Plan to raze old Catonsville school draws opposition
An architectural study that calls for demolition of a century-old former Catonsville school building is drawing opposition from some Baltimore County residents, who had hoped to see the structure retained as an historic community resource.
“The idea that they would tear this entire building down at this point in time is, really, a completely wrong idea, because the community is growing and we need space,” said Char Brooks, who runs the Facebook group Friends of the Former Catonsville Elementary School.
The county system no longer uses the school, which was built in1909 and added to in 1971. Catonsville Elementary moved this year to another building on Bloomsbury Avenue, and the Frederick Road facility was closed.
The county commissioned a study last year to help it decide what to do with the old structure. Options included remodeling it for an estimated $19.4 million, or tearing it down and building a smaller, modern community center.
Manns Woodward Studios, a White Marsh architectural firm, said the former school building “has withstood many years of use and abuse.” The firm notes that its size and age present “significant and costly challenges” to bring it up to modern standards and codes.
County spokeswoman Ellen Kobler said a $19 million renovation “doesn’t fit into the equation.” The county has committed to spending $1.3 billion over the next several years for 15 new schools and 11 additions to other schools, along with installing air conditioning at schools without central cooling systems.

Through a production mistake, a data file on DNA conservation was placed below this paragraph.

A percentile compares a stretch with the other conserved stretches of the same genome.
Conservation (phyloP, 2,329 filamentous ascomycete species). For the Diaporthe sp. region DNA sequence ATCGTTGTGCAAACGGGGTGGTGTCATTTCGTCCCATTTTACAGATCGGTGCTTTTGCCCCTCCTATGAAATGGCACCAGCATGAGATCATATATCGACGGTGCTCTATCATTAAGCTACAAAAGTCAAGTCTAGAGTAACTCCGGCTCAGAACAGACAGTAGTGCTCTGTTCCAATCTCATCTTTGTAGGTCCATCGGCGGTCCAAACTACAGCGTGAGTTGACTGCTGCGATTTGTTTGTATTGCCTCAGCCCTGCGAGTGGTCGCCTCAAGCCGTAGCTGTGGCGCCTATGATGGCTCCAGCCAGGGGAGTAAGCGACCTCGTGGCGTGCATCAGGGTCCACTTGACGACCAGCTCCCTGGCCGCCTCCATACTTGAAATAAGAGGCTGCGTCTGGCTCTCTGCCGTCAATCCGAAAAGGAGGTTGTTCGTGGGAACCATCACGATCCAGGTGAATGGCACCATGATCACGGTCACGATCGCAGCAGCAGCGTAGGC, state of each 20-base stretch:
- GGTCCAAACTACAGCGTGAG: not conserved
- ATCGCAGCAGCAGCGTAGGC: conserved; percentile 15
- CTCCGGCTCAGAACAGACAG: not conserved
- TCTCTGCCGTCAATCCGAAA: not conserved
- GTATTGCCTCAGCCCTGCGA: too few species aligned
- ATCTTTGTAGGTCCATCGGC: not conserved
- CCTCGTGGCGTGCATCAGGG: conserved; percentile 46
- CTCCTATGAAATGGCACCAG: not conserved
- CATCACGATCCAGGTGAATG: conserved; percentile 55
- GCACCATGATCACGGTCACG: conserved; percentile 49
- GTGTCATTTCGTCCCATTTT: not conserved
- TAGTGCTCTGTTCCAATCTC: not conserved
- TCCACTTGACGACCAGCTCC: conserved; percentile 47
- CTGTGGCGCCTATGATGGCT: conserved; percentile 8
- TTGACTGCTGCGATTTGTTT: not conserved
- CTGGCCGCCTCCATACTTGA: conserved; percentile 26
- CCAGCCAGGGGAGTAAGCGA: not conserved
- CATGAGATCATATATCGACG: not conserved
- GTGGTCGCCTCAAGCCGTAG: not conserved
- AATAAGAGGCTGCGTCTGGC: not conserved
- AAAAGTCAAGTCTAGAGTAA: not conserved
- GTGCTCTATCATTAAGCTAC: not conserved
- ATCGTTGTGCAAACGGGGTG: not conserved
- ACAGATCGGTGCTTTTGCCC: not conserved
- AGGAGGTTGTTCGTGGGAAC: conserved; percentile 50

Kobler said the county is instead consid- ering razing the building and replacing it with the community center and a small park for an estimated $3.6 million.
Klaus Philipsen, a Catonsville resident and architect, opposes the plan to demolish what he considers a stately community landmark.
“We need to think long term, for the village and the future of what Catonsville is,” said Philipsen, president of the Baltimorebased ArchPlan. “We can’t just do whatever is the most expeditious in the moment.”
County Councilman TomQuirk, a Democrat whose district includes Catonsville, said the county should explore more than just the two options of keeping the building or razing it. He said a public-private partnership could make reuse of the building more affordable.
Quirk said he hopes to hold public meetings over the next six months to gather community input.